At some point in the eighth grade in 2008, I drank some bad water. Later, I vomited and some of that yuck liquid aspirated into my lungs. That invasion carried with it a battalion of crack marines, nontuberculous mycobacteria (NTM), to join the well-weathered forces already battling in my lungs — Pseudomonas and Stenotrophomonas, at the time. That’s the theory my doctors floated after finding out that NTM invaded most CF patients connected by a water source on the island of Oahu, Hawaii, where I lived. The bacteria usually comes from swamps, certain water sources, and soil.
My species was a particularly vicious one called Mycobacterium abscessus complex. As the name suggests, it’s extremely complex. Let’s call it Myco Ab.
The superbacteria is resistant to most antibiotics. My team had to special order a leprosy medication because it was one of the only slightly effective treatments. I was treated with four simultaneous antibiotics (including IVs) for extended periods — a year in 2009 and nine months in 2011, I think — before I decided the losses inflicted by side effects were too much to bear.
Doctors practically begged me to continue treatment. But I was stubborn in high school, and I wasn’t willing to continue with the treatment that had left me half-deaf and vomiting several times every single day. However, by my college years, the Myco Ab created extensive scarring (bronchiectasis) and cavities in my lungs, plus I was down into the 50 percent lung function range (FEV1). Not good. So, I resumed treatment in 2015. I was treated with another four-antibiotic cocktail for about a year before needing a lung transplant.
Myco Ab causes, on average, a -2.22 percent change in FEV1 each year for a CF patient — the worst decline of all bacteria for CF patients. For reference, Burkholderia cepacia causes -1.95 and Pseudomonas causes -0.95. Death or lung transplant is expected for patients within 14 years. I lasted nine.
Big problem: Most teams in the U.S. don’t want to screw with transplanting a Myco Ab patient. If Myco Ab colonizes the new lungs, it increases the chances of organ rejection.
Every transplant center my team tried said no. Many didn’t even want to see my records to make a context-supported decision. Well, every center except the University of California, San Francisco (UCSF). These beautiful, beautiful people took a gamble with me for reasons I can’t explain without using the word “miracle” over and over. The gamble paid off.
UCSF recently published a study about six patients, including me, who had Myco Ab, and were transplanted between 2007 and 2017. One died, but from causes unrelated to the bacteria. The others are living.
Other transplant centers believed I wouldn’t even survive my surgery, much less months after it. Yet I was told I had one of the fastest and smoothest transplant recoveries seen at UCSF. I continued treatment of Myco Ab for six months after transplant “to be safe,” but it never reappeared in my lungs.
Myco Ab is ripping into the CF population. The American Thoracic Society reports a prevalence of 6 to 13 percent of CF patients having NTM. Of those, Mycobacterium abscessus appears in 16 to 68 percent of cases. The rate of infected patients is rapidly growing, and so is the proportion of Myco Ab patients within the NTM community. (There are other forms of NTM, such as the less-lethal Mycobacterium avium complex.)
I’ve invested heavily in the NTM community, both socially and emotionally. I’ve seen person after person get rejected for transplant. Child after child. A parent. Some friends. A few have already died. People who fought this bacteria for years, some on 24-hour IVs. We know how to fight. Many are perfect candidates for lung transplantation when it comes to mentality. But most centers don’t even want to glance at our records. Because it’s a risk, and centers have two key priorities among many: get a good survival statistic reputation and don’t “waste” donated lungs. So, they see “Mycobacterium abscessus” and duck for cover.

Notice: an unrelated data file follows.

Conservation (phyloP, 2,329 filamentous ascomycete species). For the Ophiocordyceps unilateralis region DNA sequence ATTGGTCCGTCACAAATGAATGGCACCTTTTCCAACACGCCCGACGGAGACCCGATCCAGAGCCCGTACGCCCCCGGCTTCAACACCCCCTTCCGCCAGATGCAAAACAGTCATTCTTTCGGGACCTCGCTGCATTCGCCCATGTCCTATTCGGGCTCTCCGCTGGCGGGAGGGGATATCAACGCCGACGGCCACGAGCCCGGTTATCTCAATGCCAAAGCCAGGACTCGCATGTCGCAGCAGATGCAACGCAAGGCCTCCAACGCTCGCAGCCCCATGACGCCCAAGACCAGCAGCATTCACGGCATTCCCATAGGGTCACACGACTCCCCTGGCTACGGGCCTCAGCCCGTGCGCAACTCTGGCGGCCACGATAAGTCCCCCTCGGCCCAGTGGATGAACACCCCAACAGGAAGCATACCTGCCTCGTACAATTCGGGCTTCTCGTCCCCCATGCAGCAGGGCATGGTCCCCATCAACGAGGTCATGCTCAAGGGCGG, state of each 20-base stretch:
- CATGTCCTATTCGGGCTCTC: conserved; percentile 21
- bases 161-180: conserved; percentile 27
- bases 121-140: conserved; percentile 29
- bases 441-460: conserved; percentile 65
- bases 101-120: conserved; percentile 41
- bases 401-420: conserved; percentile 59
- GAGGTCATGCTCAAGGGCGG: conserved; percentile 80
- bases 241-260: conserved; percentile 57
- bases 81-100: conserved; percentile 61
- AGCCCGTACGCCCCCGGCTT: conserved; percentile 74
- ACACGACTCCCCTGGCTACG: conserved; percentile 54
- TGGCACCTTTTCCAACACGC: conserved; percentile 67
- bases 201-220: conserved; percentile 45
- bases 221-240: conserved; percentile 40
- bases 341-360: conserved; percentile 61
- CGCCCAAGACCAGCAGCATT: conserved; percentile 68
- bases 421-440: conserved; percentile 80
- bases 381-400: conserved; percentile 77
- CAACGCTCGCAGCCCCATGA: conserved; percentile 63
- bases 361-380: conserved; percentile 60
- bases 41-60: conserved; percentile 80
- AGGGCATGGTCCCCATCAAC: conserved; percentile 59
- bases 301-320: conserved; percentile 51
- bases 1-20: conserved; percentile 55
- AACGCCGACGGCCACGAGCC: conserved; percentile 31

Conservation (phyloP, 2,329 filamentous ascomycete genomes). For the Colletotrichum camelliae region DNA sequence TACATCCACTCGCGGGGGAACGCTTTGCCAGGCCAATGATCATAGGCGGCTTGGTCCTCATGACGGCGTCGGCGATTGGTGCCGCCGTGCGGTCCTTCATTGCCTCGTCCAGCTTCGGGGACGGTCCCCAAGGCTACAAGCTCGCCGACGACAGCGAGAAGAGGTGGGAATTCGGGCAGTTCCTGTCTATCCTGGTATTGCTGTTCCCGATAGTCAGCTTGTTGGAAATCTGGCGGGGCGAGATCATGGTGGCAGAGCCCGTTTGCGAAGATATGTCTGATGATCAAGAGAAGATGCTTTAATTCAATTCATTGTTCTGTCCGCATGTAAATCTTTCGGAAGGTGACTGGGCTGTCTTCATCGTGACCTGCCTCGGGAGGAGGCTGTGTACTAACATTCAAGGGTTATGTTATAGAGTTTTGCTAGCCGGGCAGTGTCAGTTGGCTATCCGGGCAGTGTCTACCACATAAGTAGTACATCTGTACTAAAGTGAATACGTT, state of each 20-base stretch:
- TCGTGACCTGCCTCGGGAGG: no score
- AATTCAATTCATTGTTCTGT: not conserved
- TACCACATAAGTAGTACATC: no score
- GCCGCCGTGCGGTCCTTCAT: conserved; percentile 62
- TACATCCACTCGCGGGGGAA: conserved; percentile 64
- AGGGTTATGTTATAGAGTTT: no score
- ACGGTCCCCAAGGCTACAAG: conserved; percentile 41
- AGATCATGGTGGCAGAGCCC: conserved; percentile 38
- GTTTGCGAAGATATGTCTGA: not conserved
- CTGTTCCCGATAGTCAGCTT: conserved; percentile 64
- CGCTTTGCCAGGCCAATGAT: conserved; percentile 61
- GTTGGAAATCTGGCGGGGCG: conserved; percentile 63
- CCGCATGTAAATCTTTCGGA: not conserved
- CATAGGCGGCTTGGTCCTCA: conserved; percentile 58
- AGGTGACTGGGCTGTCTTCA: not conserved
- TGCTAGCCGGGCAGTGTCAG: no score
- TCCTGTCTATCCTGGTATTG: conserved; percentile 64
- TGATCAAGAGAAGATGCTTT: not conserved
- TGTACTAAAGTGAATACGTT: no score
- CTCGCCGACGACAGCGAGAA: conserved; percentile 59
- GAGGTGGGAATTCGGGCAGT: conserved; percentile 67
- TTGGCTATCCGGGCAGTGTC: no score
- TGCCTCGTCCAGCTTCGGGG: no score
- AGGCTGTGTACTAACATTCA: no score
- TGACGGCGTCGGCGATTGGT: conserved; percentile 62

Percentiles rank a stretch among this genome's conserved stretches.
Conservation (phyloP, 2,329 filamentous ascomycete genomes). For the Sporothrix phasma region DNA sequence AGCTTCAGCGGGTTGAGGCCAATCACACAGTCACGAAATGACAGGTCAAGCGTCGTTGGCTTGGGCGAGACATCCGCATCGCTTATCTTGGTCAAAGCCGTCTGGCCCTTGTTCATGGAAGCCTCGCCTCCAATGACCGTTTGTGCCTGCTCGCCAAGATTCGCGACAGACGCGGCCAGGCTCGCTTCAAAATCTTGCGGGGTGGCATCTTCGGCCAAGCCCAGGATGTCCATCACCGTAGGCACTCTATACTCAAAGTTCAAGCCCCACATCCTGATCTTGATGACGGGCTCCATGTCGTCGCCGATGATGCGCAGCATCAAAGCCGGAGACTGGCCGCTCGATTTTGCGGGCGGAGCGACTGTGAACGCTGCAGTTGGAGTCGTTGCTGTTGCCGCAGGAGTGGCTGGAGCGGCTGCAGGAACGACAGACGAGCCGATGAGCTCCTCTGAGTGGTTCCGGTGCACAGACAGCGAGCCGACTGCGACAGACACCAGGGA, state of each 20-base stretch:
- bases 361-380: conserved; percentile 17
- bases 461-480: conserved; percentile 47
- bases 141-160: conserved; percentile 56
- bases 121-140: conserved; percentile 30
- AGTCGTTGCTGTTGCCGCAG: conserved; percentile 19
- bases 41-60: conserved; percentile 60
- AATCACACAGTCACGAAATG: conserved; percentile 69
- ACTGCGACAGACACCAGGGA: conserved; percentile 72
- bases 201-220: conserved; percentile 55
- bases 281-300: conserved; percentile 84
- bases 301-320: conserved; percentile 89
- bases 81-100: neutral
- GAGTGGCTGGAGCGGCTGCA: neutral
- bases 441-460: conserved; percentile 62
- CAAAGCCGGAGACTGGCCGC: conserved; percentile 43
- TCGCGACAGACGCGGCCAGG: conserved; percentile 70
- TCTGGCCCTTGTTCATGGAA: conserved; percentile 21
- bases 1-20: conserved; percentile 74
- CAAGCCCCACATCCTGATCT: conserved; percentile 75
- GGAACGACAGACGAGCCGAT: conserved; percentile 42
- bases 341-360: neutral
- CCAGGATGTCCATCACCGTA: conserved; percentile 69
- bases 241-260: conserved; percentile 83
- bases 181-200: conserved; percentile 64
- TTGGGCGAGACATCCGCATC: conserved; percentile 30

This, despite the Cystic Fibrosis Foundation publishing NTM clinical guidelines that state in the very last point: “The presence of persistent M. abscessus complex or M. avium complex infection despite optimal therapy is not an absolute contraindication to lung transplant.”
Do you know how much it sucks to be dying in a bed with your loved ones crying, denied a life-saving treatment via cold, professional emails simply because you drank some bad water as a 13-year-old? I do.
The case studies regarding transplant with Mycobacterium abscessus are small and don’t prove it’s always a good idea to do the procedure on someone who has the bug. But case studies, like UCSF’s, like my life, are proof that it can work.
Next week, I’m going to present some more statistics and an interview I conducted with Dr. Tavs Qvist of the University of Copenhagen, who has publicly advocated for lung transplantation of people with Myco Ab. This bacteria is tearing through our CF community at an increasingly rapid momentum. Transplant centers can’t ignore the problem anymore.
Note: Cystic Fibrosis News Today is strictly a news and information website about the disease. It does not provide medical advice, diagnosis, or treatment. This content is not intended to be a substitute for professional medical advice, diagnosis, or treatment. Always seek the advice of your physician or other qualified health provider with any questions you may have regarding a medical condition. Never disregard professional medical advice or delay in seeking it because of something you have read on this website. The opinions expressed in this column are not those of Cystic Fibrosis News Today, or its parent company, BioNews Services, and are intended to spark discussion about issues pertaining to cystic fibrosis.
We are sorry that this post was not useful for you!
Let us improve this post!
Tell us how we can improve this post?